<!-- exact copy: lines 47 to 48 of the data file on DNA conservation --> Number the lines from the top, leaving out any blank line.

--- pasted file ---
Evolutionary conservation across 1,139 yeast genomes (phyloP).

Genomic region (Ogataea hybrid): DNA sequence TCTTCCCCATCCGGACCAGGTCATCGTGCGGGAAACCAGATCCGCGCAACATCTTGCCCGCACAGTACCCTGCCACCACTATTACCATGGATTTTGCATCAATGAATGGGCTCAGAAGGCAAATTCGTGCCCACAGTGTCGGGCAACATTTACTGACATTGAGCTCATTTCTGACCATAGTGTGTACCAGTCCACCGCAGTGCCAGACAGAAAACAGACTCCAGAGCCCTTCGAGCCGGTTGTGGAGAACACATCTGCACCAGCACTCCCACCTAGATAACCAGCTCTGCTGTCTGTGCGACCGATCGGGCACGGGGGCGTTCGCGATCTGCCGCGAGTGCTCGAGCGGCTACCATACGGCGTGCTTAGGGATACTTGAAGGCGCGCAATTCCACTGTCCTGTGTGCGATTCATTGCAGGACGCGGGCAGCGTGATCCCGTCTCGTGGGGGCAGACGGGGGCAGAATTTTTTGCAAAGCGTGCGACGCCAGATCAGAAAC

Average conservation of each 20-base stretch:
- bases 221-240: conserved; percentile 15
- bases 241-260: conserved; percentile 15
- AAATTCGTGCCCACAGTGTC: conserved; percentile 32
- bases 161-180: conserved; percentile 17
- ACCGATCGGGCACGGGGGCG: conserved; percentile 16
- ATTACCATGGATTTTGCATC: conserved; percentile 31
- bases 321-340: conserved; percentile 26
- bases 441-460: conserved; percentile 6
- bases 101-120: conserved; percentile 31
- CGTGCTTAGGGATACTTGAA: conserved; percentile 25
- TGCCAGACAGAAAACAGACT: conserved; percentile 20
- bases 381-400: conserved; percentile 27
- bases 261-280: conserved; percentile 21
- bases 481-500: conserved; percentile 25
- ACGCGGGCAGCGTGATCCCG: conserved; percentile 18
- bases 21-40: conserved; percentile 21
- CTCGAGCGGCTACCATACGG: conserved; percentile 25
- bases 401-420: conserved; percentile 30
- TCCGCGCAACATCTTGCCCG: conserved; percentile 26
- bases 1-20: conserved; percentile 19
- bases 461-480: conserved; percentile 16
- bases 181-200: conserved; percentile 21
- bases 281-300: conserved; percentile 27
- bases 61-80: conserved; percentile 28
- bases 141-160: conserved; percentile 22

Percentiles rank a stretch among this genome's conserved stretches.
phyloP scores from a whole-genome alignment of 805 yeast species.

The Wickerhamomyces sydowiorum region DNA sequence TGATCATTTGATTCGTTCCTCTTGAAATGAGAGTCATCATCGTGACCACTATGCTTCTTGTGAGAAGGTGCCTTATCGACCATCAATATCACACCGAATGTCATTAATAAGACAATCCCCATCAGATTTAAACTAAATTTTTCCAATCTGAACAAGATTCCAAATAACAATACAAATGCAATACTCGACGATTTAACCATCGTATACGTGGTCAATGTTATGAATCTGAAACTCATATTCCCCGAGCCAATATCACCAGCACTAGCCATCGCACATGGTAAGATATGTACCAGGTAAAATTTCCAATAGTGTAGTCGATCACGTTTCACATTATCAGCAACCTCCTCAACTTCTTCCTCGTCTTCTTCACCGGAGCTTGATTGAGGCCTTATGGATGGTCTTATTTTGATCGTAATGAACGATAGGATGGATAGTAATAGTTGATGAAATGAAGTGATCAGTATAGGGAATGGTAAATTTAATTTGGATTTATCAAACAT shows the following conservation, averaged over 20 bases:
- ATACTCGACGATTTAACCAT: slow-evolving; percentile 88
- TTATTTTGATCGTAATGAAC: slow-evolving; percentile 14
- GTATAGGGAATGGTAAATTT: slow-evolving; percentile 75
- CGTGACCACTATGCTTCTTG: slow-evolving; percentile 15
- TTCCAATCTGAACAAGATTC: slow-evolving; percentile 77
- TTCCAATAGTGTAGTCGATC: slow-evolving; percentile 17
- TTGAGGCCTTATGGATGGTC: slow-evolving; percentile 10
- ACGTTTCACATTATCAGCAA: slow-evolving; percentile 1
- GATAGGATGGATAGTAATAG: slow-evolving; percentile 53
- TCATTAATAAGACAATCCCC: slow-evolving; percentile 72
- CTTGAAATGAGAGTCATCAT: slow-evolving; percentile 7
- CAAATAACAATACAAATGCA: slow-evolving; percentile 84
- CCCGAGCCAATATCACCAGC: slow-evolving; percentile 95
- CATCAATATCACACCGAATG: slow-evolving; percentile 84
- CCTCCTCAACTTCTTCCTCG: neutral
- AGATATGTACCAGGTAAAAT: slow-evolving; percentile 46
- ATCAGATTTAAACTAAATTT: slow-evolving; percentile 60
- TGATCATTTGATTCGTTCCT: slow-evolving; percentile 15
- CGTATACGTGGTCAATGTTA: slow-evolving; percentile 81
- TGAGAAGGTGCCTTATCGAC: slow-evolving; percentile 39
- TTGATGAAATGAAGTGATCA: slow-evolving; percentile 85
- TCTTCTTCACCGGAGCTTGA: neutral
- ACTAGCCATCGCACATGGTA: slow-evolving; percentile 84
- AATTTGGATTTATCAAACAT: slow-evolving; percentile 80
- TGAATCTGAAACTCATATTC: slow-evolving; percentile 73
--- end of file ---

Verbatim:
- AGATATGTACCAGGTAAAAT: slow-evolving; percentile 46
- ATCAGATTTAAACTAAATTT: slow-evolving; percentile 60